When You Need to Show Mechanism of Injury
Animations are a powerful way to demonstrate mechanism of injury, but the evidence required for near-perfect accuracy gets more complicated when an animation involves people - as it almost always does when depicting mechanism of injury.
Accuracy in animation is a science that requires real-world data to calculate a near-perfect reconstruction of what happened. You can try to gather all the evidence yourself from police reports and eye witness accounts, engineering diagrams, etc., or you could consult an expert in a particular field who understands exactly what’s needed to prove what happened - so that we can accurately depict it.
These experts are trained in both engineering and medical science, and understand exactly what’s needed to prove (and show) a mechanism of injury. Not only can this expert ‘realistically’ testify to what happened, he or she can help you gather all the necessary data needed, using the latest technologies, to ensure your animation’s near-perfect accuracy for admission.
The difference between when and why you should use a reconstruction expert versus a biomechanical expert is demonstrated below in two animations depicting similar bicycling accidents.
Showing 'Line of Sight'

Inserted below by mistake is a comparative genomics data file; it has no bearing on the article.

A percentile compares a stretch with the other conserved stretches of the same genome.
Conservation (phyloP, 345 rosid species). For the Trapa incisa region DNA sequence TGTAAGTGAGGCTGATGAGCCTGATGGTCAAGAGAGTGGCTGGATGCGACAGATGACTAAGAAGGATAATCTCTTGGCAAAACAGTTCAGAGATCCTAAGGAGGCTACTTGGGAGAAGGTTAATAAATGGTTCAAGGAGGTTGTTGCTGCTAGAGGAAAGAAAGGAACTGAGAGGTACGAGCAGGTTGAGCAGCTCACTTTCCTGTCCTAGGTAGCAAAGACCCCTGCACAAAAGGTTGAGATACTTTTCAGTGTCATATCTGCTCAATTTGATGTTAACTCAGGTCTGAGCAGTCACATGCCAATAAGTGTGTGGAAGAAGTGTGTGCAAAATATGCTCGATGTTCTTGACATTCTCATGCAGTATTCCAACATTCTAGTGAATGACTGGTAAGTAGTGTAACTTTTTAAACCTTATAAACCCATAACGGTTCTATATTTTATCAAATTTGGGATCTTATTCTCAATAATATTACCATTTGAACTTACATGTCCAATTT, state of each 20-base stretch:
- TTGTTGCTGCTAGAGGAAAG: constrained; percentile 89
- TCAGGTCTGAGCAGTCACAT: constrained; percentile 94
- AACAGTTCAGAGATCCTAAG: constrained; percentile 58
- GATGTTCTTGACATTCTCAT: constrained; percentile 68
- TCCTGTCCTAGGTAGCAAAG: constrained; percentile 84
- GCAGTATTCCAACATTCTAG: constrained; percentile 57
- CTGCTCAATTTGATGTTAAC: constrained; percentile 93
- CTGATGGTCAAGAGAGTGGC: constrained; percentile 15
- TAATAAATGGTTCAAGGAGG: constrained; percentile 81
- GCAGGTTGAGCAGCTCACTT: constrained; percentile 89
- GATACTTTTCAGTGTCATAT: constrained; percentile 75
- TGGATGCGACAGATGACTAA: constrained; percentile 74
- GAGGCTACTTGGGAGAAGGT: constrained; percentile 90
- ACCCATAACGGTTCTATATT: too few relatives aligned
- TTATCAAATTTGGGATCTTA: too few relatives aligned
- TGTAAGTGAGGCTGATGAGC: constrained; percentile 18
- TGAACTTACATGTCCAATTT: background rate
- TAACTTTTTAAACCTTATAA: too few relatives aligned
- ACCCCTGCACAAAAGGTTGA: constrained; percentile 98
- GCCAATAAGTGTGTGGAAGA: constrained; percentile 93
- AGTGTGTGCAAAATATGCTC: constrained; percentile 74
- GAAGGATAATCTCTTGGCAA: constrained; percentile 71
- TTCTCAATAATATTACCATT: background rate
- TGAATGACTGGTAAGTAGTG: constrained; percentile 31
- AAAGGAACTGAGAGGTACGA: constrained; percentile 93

The purpose of this animation was to demonstrate a truck driver’s “line of sight,” and prove that the driver should have seen a bicyclist before running him over. The animation does not require showing the biker’s mechanism of injury because it is not required to prove “line of sight” - and thus, a reconstructionist was sufficient in proving what needed to be proved. It’s important to note that when you’re case does not need to show mechanism of injury, the animation is typically less expensive.
Showing 'Mechanism of Injury'
The purpose of this animation was to show how and why the collision caused specific injuries to the victim, which requires showing the actual injury. As you can see when the animation slows down, the configuration of the person becomes extremely complicated to prove definitively. In this example, a biomechanical expert was required to help organize the evidence needed to prove both the physics and biological impact of the accident. The result was a scientifically accurate animation that simplified an extremely complicated event.